Cope first proposed the Law of Acceleration in "On the Origin of Genera" published in 1868. He defended the theory that species evolved, but rejected the mechanism of natural selection as the sole process by which the larger, genus level changes occurred. He claimed that natural selection can only eliminate the unfit, but cannot create more fit individuals. He argued that there was no satisfactory theory of how variation arises. The theory of natural selection presupposes that variation of individuals arises randomly, but the Law of Acceleration, as described in "On the Origin of Genera," claims that the variations of individuals on which natural selection acts are those traits added to the end of the each individual's development in an entire species. According to Cope's Law, development of fetal and infant individuals within a species can speed up with evolution, so that the individual moves through developmental stages more rapidly and there is time for new traits to be added at the end of the development process. Cope argued that a creator determined which genera would develop more rapidly and therefore accrue more traits. In this view, acceleration of development is a directed process determined by God.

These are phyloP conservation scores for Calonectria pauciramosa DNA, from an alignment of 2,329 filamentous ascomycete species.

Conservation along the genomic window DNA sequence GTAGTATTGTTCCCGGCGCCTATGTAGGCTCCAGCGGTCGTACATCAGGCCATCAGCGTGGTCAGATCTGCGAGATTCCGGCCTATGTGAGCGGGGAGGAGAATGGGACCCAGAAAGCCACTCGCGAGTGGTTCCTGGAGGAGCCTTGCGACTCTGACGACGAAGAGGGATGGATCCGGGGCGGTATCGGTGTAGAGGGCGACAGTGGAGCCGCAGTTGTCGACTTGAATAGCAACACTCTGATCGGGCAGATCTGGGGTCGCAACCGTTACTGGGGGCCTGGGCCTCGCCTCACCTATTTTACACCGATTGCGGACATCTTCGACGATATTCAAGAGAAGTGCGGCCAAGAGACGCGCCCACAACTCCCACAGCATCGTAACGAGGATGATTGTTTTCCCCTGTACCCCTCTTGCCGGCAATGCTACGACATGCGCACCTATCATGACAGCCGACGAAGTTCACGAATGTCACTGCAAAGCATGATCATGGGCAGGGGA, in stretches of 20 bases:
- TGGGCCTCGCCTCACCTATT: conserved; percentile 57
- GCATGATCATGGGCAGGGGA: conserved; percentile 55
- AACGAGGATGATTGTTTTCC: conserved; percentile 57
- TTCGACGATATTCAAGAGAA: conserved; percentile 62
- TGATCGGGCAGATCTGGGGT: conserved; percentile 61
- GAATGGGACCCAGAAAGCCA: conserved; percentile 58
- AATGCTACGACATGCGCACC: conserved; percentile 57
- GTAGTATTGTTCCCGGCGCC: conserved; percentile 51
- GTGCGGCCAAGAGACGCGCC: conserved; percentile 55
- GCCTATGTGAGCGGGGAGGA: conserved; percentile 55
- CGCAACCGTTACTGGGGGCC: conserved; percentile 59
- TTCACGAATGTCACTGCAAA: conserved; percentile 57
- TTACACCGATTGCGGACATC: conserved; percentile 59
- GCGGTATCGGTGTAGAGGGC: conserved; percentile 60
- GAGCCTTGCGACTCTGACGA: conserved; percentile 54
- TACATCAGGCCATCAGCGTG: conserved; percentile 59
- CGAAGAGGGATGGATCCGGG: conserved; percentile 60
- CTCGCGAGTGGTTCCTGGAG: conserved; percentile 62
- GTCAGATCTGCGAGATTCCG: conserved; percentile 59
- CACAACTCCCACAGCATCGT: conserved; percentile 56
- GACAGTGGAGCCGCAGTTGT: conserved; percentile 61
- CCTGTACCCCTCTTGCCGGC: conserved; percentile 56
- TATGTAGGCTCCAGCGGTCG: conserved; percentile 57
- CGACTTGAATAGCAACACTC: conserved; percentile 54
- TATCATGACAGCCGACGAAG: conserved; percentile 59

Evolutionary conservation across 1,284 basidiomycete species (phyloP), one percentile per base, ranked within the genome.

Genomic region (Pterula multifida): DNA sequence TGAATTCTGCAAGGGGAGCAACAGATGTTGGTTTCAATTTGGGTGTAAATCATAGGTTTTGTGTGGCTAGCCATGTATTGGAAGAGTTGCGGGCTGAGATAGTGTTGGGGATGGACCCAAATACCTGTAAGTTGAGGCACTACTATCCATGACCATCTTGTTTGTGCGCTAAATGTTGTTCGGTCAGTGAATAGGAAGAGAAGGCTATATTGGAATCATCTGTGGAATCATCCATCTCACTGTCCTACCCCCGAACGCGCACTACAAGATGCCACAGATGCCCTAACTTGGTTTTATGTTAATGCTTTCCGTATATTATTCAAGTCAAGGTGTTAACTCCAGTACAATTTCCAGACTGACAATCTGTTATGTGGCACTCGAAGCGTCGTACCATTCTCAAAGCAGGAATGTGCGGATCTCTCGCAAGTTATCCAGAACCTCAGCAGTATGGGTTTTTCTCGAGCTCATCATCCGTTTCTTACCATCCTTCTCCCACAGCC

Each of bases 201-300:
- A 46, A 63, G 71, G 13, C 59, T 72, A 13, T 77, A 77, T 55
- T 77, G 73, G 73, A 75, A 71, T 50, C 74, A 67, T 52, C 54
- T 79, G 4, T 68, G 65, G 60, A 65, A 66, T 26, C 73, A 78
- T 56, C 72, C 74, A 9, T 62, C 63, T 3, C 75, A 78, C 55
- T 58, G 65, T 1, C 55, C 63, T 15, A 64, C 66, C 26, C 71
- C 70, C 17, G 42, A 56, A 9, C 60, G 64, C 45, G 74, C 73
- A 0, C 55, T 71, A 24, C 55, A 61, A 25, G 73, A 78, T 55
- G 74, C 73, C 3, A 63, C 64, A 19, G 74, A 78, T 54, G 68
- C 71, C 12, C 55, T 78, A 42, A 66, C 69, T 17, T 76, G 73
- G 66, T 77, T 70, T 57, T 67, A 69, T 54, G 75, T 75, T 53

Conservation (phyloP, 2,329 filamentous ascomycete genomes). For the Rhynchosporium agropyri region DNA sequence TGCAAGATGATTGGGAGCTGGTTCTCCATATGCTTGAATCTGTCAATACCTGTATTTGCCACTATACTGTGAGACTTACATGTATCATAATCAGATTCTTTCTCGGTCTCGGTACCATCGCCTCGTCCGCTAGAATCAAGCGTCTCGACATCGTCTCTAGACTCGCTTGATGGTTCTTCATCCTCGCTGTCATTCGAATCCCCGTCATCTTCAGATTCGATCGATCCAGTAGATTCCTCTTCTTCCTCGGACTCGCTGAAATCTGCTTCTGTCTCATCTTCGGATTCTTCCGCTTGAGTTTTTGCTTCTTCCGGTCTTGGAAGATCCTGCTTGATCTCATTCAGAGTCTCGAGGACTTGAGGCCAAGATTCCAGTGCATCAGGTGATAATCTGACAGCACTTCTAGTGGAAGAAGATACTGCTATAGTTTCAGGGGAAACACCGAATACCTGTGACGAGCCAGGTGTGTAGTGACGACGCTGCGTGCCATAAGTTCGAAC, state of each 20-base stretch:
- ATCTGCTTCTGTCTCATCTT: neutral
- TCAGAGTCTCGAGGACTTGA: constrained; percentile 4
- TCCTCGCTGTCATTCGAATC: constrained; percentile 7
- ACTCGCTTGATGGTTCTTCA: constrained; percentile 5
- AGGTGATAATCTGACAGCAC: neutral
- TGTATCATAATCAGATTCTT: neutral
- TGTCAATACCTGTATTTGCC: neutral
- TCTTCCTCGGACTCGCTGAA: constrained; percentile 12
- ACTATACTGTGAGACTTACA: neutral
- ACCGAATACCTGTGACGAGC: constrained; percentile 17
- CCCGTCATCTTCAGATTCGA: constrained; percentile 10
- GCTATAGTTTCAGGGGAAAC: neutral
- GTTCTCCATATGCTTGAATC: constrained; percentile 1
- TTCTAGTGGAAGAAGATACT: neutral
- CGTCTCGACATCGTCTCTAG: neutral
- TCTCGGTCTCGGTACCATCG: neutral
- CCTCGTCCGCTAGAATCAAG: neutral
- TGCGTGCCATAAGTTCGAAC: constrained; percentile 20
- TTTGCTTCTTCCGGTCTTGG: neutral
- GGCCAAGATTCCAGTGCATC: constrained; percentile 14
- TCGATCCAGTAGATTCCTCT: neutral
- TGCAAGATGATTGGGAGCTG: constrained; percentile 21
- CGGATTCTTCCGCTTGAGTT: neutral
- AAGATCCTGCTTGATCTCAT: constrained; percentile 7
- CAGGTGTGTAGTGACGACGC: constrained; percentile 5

During the second half of the nineteenth century, scientists increasingly tried to describe the world in purely naturalistic terms. This effort put pressure on Cope to find a natural mechanism for evolution of genera, rather than a supernatural one. Cope therefore changed the Law of Acceleration to incorporate a natural cause for variation of individuals within a genera. In 1871, he published "The Laws of Organic Development" and revised his Law of Acceleration by attributing variation and acceleration of individuals within a genera to guided forces internal to those individuals. For instance, the wants, desires, and movements of organisms could guide the changes in their forms. The internal force, which Cope called bathmism, enabled the acceleration of developmental processes and the addition of characters to organisms at the end of developmental processes.